The phylogenic analysis of the nucleotide sequences of the env gene has enabled classification of HIV-1 into three groups. The group M of HIV-1 i infection has been classified into 9 different genetic subtypes A-K, with E and I being classified as circulating recombinants forms (CRFs). The groups O and N are less frequently encountered in human infections. Presently group M of HIV-1 globally causes 99.6 per cent of all human infections. The epidemiological trends suggest that subtype C strains would dominate the HIV pandemic in the coming years. The geographic spread of subtype C strains is also very diverse with prevalence in Africa, Latin America and Asia. Data from India show a high prevalence of subtype C. In north and western India, 78.4 and 96 per cent of HIV-1 strains respecetively were shown to be subtype C. Among female sex workers in Kolkata 95 per cent of the HIV-1 strains were subtype C. The south Indian subtype data are very similar to the data from the rest of India. The HIV-2 groups (subtypes) recognized are A-H. Unlike HIV-1, HIV-2 strains are predominantly found in Africa. The Indian HIV-2 strains identified till date are subtype A. This is also the predominant strain circulating in western African countries. This group (subtype) is estimated to cause 0.11 per cent of all HIV infections in humans.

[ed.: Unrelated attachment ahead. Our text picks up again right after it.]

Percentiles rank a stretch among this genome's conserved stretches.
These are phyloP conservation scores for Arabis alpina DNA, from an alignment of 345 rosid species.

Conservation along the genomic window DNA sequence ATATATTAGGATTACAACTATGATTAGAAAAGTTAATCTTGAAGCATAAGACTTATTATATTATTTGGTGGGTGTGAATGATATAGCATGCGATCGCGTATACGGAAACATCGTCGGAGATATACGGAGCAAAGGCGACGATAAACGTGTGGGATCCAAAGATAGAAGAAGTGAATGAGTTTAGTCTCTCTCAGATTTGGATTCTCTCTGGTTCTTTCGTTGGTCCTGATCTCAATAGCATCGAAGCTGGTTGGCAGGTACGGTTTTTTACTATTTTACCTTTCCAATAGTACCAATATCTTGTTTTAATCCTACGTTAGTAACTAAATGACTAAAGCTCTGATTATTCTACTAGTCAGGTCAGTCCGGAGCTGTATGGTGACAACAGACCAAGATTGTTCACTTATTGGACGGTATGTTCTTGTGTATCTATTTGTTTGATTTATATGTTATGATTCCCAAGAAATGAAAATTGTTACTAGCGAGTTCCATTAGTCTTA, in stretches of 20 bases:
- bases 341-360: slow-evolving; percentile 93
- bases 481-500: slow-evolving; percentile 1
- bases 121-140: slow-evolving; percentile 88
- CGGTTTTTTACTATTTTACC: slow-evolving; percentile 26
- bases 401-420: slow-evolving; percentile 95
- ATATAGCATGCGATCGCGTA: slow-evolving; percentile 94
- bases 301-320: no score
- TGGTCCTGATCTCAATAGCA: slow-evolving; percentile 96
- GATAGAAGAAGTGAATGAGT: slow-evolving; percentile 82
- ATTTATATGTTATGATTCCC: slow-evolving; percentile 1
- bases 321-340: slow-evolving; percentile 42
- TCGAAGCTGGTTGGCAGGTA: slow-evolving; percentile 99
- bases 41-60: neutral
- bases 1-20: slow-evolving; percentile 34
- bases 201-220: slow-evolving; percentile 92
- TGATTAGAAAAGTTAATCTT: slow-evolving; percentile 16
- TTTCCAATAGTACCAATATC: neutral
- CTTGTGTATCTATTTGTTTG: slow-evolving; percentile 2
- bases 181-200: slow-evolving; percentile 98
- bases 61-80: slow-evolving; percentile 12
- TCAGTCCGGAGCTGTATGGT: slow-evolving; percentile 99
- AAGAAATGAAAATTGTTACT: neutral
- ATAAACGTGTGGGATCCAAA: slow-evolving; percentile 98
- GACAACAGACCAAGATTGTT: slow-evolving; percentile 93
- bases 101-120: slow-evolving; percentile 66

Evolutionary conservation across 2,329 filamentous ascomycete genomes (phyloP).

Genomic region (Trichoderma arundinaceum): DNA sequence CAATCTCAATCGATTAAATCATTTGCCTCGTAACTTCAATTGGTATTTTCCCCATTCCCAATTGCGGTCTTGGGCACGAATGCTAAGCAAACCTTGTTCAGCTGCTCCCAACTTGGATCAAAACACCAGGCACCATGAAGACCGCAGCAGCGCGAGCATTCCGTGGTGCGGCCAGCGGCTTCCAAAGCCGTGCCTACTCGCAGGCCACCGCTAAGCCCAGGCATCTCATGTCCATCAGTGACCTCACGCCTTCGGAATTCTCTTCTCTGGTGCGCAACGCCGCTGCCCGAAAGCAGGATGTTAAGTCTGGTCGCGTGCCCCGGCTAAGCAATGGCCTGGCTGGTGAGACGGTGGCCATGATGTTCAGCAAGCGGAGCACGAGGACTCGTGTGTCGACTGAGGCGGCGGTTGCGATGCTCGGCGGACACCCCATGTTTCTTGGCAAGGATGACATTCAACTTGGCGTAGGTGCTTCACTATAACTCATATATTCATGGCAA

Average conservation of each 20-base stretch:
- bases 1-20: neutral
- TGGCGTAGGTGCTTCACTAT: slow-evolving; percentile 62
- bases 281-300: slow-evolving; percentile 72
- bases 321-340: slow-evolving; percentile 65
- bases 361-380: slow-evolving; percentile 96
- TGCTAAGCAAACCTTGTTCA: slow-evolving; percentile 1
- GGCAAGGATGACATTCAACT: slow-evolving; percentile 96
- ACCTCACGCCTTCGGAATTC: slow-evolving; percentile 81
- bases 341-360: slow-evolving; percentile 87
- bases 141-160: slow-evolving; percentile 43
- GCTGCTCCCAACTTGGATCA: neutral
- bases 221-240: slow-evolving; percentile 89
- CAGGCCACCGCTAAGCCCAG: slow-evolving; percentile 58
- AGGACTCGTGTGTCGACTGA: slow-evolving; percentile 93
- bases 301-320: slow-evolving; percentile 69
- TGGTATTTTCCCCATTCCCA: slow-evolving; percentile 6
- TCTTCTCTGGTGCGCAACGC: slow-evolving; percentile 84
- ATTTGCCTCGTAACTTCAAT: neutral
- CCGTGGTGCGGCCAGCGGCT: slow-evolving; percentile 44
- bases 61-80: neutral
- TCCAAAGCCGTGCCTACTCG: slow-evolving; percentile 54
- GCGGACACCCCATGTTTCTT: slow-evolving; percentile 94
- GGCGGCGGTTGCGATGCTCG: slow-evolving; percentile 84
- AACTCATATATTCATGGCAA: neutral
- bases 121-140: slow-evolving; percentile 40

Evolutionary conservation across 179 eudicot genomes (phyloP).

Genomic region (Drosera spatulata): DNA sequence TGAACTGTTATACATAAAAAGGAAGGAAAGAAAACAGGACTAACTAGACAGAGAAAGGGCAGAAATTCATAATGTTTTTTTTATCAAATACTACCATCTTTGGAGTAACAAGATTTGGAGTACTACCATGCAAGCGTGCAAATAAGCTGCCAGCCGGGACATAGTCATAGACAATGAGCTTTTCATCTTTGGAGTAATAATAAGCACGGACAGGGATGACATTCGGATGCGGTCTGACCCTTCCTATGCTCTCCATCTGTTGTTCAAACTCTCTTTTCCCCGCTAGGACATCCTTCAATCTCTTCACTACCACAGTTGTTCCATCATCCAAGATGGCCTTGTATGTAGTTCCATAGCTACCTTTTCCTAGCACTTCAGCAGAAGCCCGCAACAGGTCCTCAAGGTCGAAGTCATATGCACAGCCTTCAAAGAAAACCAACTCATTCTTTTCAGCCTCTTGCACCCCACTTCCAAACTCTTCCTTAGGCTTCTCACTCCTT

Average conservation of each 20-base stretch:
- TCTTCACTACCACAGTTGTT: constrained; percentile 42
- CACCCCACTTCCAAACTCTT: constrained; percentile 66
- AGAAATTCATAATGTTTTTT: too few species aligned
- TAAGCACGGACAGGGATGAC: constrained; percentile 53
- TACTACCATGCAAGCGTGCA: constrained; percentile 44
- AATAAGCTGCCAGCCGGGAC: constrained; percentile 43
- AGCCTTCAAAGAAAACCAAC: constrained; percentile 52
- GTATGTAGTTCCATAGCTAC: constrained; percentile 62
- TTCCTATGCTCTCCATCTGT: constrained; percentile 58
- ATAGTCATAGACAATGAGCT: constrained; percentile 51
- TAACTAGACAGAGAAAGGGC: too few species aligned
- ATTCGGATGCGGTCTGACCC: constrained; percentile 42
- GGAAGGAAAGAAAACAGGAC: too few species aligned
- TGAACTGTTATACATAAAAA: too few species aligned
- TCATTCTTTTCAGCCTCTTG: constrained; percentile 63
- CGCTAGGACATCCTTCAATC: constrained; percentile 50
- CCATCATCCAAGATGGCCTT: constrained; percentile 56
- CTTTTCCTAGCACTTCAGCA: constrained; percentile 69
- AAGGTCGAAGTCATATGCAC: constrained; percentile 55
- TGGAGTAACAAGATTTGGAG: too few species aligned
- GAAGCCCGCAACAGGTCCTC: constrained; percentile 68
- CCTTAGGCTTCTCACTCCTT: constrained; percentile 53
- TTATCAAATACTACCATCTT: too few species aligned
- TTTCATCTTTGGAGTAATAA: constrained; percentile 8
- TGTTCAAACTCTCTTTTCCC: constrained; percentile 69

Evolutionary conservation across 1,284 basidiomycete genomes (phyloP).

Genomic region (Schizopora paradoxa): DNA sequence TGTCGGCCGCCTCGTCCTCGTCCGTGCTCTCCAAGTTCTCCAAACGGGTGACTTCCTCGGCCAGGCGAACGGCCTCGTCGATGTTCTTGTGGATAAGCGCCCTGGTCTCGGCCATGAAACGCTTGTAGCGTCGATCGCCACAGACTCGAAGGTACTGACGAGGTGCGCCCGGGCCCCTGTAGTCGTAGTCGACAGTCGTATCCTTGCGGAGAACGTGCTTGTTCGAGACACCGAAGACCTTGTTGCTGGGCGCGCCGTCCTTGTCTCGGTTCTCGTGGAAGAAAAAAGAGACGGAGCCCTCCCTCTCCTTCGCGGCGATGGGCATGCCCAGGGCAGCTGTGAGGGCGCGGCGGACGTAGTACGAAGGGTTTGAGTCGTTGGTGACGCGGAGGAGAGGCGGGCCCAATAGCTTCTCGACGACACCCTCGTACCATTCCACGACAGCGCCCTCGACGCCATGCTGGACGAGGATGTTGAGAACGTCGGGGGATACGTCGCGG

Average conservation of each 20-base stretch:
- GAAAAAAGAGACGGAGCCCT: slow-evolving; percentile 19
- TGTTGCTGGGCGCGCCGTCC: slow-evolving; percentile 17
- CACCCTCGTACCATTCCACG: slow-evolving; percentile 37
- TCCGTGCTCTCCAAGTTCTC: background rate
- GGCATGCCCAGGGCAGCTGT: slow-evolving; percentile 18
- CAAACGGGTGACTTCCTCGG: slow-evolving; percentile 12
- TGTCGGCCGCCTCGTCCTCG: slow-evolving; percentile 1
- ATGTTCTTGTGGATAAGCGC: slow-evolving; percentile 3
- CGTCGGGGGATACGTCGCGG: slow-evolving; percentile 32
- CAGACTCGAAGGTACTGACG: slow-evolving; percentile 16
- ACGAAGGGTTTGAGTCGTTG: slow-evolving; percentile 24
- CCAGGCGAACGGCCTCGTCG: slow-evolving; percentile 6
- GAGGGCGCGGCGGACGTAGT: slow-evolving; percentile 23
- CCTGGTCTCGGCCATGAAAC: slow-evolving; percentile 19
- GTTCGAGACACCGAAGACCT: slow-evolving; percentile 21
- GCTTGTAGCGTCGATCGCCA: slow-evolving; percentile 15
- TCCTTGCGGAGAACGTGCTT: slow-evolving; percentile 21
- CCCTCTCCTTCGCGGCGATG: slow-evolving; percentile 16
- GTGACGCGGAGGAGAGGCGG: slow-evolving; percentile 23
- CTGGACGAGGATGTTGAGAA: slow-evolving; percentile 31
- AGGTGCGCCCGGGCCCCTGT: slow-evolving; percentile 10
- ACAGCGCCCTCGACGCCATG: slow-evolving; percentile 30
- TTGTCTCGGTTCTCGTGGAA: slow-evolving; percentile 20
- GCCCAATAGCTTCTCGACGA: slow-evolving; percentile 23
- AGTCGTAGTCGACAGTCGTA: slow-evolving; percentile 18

|Original language||English (US)|
|Number of pages||12|
|Journal||Indian Journal of Medical Research|
|State||Published - Apr 1 2005|
- Sequence diversity
ASJC Scopus subject areas
- Biochemistry, Genetics and Molecular Biology(all)